4. Olivia S. Mitchell & Jan Olson & Thomas Steinmeier, . "Construction of the Earnings and Benefits File (EBF) for Use with the Health and Retirement Survey," Pension Research Council Working Papers 98-19, Wharton School Pension Research Council, University of Pennsylvania.
  5. Robin L. Lumsdaine & James H. Stock & David A. Wise, 1990. "Three Models of Retirement: Computational Complexity Versus Predictive Validity," NBER Working Papers 3558, National Bureau of Economic Research, Inc.
  6. Kathleen McGarry & Andrew Davenport, 1997. "Pensions and the Distribution of Wealth," NBER Working Papers 6171, National Bureau of Economic Research, Inc.
  7. Ruhm, Christopher J, 1990. "Bridge Jobs and Partial Retirement," Journal of Labor Economics, University of Chicago Press, vol. 8(4), pages 482-501, October.
  8. Courtney Coile & Jonathan Gruber, 2000. "Social Security and Retirement," NBER Working Papers 7830, National Bureau of Economic Research, Inc.
  9. Stock, James H & Wise, David A, 1990. "Pensions, the Option Value of Work, and Retirement," Econometrica, Econometric Society, vol. 58(5), pages 1151-80, September.
  10. James F. Moore & Olivia S. Mitchell, 1997. "Projected Retirement Wealth and Savings Adequacy in the Health and Retirement Study," NBER Working Papers 6240, National Bureau of Economic Research, Inc.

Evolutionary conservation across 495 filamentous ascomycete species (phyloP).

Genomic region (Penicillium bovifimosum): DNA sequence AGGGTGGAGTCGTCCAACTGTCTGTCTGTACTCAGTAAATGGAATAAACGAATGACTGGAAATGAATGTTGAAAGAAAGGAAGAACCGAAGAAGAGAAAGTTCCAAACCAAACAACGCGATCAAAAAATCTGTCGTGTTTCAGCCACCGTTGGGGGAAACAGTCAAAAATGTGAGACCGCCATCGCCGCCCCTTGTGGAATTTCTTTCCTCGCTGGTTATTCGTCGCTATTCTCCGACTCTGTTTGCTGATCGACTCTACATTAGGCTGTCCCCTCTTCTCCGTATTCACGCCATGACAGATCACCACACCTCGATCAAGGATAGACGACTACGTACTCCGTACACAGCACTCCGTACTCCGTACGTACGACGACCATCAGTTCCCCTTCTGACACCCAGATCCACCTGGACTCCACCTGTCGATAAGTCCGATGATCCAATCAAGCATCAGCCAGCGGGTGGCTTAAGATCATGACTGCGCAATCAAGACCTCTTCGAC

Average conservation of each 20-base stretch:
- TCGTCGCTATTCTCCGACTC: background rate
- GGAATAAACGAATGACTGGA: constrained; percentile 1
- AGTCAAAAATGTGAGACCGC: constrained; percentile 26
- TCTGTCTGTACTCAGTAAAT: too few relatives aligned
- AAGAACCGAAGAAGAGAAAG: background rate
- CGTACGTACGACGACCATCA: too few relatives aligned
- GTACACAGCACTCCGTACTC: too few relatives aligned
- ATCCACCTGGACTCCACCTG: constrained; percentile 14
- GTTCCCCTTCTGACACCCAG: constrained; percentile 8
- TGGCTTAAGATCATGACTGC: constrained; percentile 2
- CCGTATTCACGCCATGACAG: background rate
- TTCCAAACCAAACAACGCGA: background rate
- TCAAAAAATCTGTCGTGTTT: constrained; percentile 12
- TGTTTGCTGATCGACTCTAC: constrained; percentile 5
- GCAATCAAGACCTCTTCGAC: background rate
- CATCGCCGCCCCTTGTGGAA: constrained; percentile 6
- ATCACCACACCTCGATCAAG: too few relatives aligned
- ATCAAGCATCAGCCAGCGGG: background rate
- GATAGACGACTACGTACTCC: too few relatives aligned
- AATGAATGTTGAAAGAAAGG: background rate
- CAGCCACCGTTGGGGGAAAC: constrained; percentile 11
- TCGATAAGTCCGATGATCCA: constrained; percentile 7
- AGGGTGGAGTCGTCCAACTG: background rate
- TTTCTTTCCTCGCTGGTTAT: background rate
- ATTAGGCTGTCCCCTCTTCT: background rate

11. Chan, Sewin & Stevens, Ann Huff, 2001. "Job Loss and Employment Patterns of Older Workers," Journal of Labor Economics, University of Chicago Press, vol. 19(2), pages 484-521, April.
  12. Ruhm, Christopher J, 1991. "Are Workers Permanently Scarred by Job Displacements?," American Economic Review, American Economic Association, vol. 81(1), pages 319-24, March.
Full references (including those not matched with items on IDEAS)

This item is not listed on Wikipedia, on a reading list or among the top items on IDEAS.

When requesting a correction, please mention this item's handle: RePEc:bpj:bejeap:v:contributions.3:y:2004:i:1:n:5. See general information about how to correct material in RePEc.

For technical questions regarding this item, or to correct its authors, title, abstract, bibliographic or download information, contact: (Peter Golla)

If you have authored this item and are not yet registered with RePEc, we encourage you to do it here. This allows to link your profile to this item. It also allows you to accept potential citations to this item that we are uncertain about.

If references are entirely missing, you can add them using this form.

If the full references list an item that is present in RePEc, but the system did not link to it, you can help with this form.

If you know of missing items citing this one, you can help us creating those links by adding the relevant references in the same way as above, for each refering item. If you are a registered author of this item, you may also want to check the "citations" tab in your profile, as there may be some citations waiting for confirmation.

Please note that corrections may take a couple of weeks to filter through the various RePEc services.

This information is provided to you by IDEAS at the Research Division of the Federal Reserve Bank of St. Louis using RePEc data.